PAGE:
Who Do You Call?

So you are in a small law firm or solo practitioner and you don't have the luxury of having a litigation support specialist on your payroll.  Who do you call if you need an expert in eDiscovery or processing data?  What can you do if terabytes of emails are dumped on you?  

If you want to do it right, you need to reach out to an eDiscovery vendor.  It's still going to cost you money but do you really have the technical ability to spend your time trying to figure it out on your own?  You may be a whiz at using your computer and whipping out pleadings but you could be limited in processing eDiscovery data.

So where do you start?

Google eDiscovery or litigation support vendors in your area.  If you live in a big city, chances are there is a company there you can have a meeting with to discuss your situation.   Also, don't limit yourself to only working with local vendors.  Working remotely with eDiscovery vendors isn't as difficult as you would think especially after last year where many worked remotely due to the COVID-19 pandemic.  

So where can you look for eDiscovery vendors?

Here are a few places to try:

www.complexdiscovery.com - This site lists the Top 100 eDiscovery vendors. It is an online publication which highlights data and legal discovery used by business, information technology and legal professionals.  

www.trustradius.com/ediscovery - This is another neutral site which lists the top-rated eDiscovery vendors.  The site also has filtering options so you can filter by price, products and ratings.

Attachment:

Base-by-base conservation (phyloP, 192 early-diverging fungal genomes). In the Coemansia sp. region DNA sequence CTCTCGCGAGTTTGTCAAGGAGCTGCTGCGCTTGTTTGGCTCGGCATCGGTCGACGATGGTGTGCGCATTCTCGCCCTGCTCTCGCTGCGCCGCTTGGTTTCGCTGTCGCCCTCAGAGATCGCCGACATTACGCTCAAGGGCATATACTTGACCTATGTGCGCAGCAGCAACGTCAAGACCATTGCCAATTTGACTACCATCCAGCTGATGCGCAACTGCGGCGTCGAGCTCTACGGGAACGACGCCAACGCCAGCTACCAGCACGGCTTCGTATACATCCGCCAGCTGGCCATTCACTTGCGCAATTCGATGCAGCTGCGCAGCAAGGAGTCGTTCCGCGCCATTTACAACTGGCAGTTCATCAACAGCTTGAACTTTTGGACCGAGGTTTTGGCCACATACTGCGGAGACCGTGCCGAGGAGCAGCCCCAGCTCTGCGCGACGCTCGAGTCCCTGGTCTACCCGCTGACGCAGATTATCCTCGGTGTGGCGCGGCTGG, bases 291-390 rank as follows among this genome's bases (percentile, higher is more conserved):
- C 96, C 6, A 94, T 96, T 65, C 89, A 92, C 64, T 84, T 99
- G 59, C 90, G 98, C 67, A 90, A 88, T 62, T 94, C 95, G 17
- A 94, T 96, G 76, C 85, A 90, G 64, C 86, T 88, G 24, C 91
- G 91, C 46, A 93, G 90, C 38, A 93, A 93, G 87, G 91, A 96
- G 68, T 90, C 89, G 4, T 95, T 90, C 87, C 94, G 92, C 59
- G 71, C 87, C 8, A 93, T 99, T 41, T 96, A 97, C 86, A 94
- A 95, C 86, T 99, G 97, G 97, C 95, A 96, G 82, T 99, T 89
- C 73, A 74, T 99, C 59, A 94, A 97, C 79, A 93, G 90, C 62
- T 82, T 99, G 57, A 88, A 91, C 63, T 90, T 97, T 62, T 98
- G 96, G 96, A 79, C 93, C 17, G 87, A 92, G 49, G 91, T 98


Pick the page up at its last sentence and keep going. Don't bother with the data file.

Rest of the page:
When you enter your search in Google for "top eDiscovery vendors" just be aware that search results will return links to specific vendors instead of a neutral site.  When I entered my search I received results to Logickull, Everlaw and Relativity.  While they are some the top vendors, they can also afford to pay to get their companies at the top of Google search results.  

The top eDiscovery vendor is currently Relativity but Everlaw is rapidly becoming more popular with their user-friendly interface.  

Some things to consider when searching for an eDiscovery vendor:

  1. How responsive are they?  You want to make sure if you are paying for the service that the vendor is responsive to your needs.
  2. Can they easily explain techie terms?  You will want someone that can translate the tech so you can understand because you might have to explain it to the judge.  Sometimes use techie folks just assume people know what we are talking about.  
  3. Don't make your decision based on price alone.  You will want to get what you are paying for.  Maybe look for vendors that have a flat-rate price to use their services.  
  4. One size doesn't fit all.  Find the vendor that meets your needs.  Don't just judge them on their "rating".
eDiscovery is a booming business and will only continue to grow.  You will need a vendor you can depend on.  You may prefer someone local but don't rule out someone who can support you remotely.  Just as you rely on experts in other areas, you may need an expert when it comes to processing eDiscovery.  


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